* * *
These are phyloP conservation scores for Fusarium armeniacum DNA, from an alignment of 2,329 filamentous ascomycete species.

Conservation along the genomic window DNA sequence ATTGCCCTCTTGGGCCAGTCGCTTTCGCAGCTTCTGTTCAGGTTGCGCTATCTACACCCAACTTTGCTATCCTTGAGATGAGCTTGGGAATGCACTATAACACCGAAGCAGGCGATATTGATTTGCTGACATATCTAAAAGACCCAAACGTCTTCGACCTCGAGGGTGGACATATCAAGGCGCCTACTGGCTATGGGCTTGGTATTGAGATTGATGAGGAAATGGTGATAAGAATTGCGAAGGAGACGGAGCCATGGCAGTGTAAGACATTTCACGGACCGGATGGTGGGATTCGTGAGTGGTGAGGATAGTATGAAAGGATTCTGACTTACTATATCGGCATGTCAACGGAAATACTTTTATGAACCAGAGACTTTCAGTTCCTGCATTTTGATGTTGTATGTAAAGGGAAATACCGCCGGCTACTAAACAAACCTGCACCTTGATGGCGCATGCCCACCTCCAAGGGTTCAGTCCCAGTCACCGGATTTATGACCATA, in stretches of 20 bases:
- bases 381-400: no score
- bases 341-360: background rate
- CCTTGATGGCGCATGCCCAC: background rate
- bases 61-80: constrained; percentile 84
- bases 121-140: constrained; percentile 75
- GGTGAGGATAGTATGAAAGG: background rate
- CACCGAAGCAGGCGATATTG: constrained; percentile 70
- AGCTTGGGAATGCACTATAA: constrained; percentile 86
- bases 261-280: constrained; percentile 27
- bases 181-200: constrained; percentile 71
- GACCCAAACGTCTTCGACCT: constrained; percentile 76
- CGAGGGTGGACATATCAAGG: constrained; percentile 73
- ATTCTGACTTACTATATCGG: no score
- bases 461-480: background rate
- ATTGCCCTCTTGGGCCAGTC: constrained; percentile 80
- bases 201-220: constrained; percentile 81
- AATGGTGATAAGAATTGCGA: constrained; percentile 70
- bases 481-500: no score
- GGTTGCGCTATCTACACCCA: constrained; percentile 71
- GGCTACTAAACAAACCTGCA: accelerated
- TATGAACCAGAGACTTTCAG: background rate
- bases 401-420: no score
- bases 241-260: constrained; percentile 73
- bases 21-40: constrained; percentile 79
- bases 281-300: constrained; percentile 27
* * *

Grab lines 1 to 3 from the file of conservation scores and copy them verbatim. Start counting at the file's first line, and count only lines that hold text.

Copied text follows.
These are phyloP conservation scores for Fusarium armeniacum DNA, from an alignment of 2,329 filamentous ascomycete species.

Conservation along the genomic window DNA sequence ATTGCCCTCTTGGGCCAGTCGCTTTCGCAGCTTCTGTTCAGGTTGCGCTATCTACACCCAACTTTGCTATCCTTGAGATGAGCTTGGGAATGCACTATAACACCGAAGCAGGCGATATTGATTTGCTGACATATCTAAAAGACCCAAACGTCTTCGACCTCGAGGGTGGACATATCAAGGCGCCTACTGGCTATGGGCTTGGTATTGAGATTGATGAGGAAATGGTGATAAGAATTGCGAAGGAGACGGAGCCATGGCAGTGTAAGACATTTCACGGACCGGATGGTGGGATTCGTGAGTGGTGAGGATAGTATGAAAGGATTCTGACTTACTATATCGGCATGTCAACGGAAATACTTTTATGAACCAGAGACTTTCAGTTCCTGCATTTTGATGTTGTATGTAAAGGGAAATACCGCCGGCTACTAAACAAACCTGCACCTTGATGGCGCATGCCCACCTCCAAGGGTTCAGTCCCAGTCACCGGATTTATGACCATA, in stretches of 20 bases:
- bases 381-400: no score